of the Westport News
Buller Electricity-controlled electricity
retailer Pulse Energy aims to grow its
business by raising up to $6 million
cash through a convertible notes offer to
Pulse announced last week that it
planned to raise at least $3m new capital
from the mandatory convertible notes
offer and might accept oversubscriptions
of up to a further $3m.
Some of Pulse’s directors and executives
had expressed an interest and would
potentially subscribe for up to $1.5m.
Pulse would begin conditionally
marketing the offer soon and aimed
to complete it in early November,
the company said. The offer would be
restricted to non-public investors and
needed to be considered in the context of
risks to Pulse’s business.
Pulse’s last annual report showed it
made a paper profit of $3.9m for the year
to March, but in real terms it lost $2.8m
compared to a profit of $828,500 the
previous year. It had accumulated losses
Buller Electricity chairman Frank
Dooley, who is deputy chairman of Pulse,
told the Westport News four months ago
that, based on the latest information, the
risk to Buller Electricity of Pulse failing
was “virtually zero”.
Pulse had had customer growth for
19 consecutive months and been the
fastest-growing electricity retailer in New
Zealand since October 2013, Mr Dooley
Buller Electricity took a majority
shareholding in Pulse in August 2011.
The lines company currently owns almost
60% of the Auckland-based retailer.
Mr Dooley invested $600,000 of his
own money in Pulse last year.
Pulse to raise $3m
A fundraising appeal is under way to
help a Gisborne family after the head
of their family was severely injured in an
incident at their home in September.
Sam Wanoa, 54, suffered extensive head
injuries. He is in an Auckland head injury
unit and it is feared he might not fully
Two boarders at the house also suffered
A 30-year-old Opotiki man is before
the court on three counts of wounding
with intent to cause grievous bodily harm,
and other charges arising from an alleged
Police allege the Opotiki man used a
baseball bat to beat the three.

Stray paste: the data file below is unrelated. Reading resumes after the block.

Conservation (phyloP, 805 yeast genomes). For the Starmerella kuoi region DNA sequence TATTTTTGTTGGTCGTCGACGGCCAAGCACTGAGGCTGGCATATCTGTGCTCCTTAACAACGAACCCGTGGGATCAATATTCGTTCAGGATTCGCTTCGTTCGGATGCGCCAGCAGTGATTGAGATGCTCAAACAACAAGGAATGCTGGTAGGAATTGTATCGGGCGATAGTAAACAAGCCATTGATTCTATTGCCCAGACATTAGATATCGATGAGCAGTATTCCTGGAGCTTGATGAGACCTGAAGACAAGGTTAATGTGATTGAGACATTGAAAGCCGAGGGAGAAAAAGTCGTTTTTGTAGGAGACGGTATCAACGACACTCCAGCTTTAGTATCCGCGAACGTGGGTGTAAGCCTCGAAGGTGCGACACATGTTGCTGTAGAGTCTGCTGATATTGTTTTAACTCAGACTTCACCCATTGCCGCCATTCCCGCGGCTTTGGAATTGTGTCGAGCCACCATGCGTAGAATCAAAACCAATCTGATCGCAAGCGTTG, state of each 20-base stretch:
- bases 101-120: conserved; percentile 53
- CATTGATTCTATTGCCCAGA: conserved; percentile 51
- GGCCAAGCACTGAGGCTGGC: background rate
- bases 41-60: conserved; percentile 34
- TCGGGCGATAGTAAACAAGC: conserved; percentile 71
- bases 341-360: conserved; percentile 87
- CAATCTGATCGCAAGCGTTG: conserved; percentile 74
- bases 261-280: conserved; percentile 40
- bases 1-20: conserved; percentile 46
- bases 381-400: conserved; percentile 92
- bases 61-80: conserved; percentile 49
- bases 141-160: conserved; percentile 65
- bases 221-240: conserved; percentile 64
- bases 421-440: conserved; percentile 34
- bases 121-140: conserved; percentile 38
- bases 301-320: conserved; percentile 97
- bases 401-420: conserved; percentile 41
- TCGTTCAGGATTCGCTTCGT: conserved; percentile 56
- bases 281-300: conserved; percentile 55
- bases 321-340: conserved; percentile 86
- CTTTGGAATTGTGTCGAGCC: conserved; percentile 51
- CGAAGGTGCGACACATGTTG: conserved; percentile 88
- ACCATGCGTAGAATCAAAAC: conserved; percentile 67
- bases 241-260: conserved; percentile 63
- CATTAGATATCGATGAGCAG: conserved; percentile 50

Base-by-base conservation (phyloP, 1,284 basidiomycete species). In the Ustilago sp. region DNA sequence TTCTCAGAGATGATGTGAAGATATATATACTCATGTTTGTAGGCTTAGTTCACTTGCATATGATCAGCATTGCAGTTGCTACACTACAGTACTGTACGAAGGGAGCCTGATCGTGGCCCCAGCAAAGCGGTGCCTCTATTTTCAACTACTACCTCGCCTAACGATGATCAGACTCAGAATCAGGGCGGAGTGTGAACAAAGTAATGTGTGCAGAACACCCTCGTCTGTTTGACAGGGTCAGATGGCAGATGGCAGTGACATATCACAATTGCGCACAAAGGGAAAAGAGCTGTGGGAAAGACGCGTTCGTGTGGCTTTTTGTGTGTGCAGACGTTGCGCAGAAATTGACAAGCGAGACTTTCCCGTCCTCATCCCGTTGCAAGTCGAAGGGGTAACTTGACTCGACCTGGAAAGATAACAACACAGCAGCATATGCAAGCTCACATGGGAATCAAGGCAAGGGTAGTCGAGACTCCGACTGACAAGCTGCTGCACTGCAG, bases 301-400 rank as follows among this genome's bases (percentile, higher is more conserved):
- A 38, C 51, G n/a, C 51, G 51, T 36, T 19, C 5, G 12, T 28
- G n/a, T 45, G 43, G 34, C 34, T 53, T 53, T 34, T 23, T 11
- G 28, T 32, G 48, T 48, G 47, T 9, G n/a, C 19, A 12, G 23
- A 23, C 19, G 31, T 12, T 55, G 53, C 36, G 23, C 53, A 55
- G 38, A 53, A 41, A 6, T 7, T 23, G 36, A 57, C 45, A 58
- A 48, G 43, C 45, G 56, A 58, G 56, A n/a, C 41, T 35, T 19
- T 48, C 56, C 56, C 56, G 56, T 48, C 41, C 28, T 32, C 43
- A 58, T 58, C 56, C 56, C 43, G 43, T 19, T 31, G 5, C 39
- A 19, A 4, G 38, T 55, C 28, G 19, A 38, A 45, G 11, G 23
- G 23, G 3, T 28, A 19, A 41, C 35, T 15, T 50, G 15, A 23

Gisborne woman Maria Destounis has
started an internet appeal for Mr Wanoa
and his family on the Givealittle website.
“Sam, who is my work-mate, is a
wonderful, kind, bubbly and humble
man. He has lost an eye and hearing in
one of his ears as a result of this incident.
His skull was broken in four places and
he now has frontal and temporal brain
damage, a shattered eye socket and
“Sam is the main breadwinner of his
whanau, with six others living at home.”
Ms Destounis said.
Mr Wanoa’s wife Liddy said her
husband’s recovery would take years.
“Sam might never fully recover,” she said.
Ms Destounis says she would like to
try to relieve their financial burden while
they all recover from the incident.
Mr Wanoa remains in a head injury
rehabilitation centre in Auckland.
“Liddy is by his side there while he tries
to learn how to talk again. Their world
as they knew it has been turned upside
down,” Ms Destounis says.
Donors can support the family by
website, and making a donation to “Sam’s
Recovery”. — Gisborne Herald
A West Coast man charged with
numerous sexual assaults on children
changed his plea yesterday afternoon,
admitting a representative charge
mid-trial in the Greymouth District
The man, who was given interim
name suppression for the duration of
the judge-alone trial, was facing nine
charges, allegedly committed between
May 1, 2012 and June 30, 2013.
He faced one charge of doing an
indecent act on a young person, seven
charges of doing an indecent act on a
child, and one of making an intimate
The trial had been scheduled to
continue into tomorrow, however
part-way through one of the
afternoon the defendant pleaded guilty
to one representative charge of doing
an indecent act on a child, for offences
committed between February 1, 2013
and June 30, 2013.
He was discharged on one charge
of doing an indecent act on a young
person, while all other charges against
the defendant were withdrawn due to
no evidence being offered.
The man was remanded on bail for
sentencing tomorrow morning. He
has made an offer of reparations to his
West Coast man
admits sex assaults
Cnr Boundary & Herbert Sts, GREYMOUTH Ph: 768-4205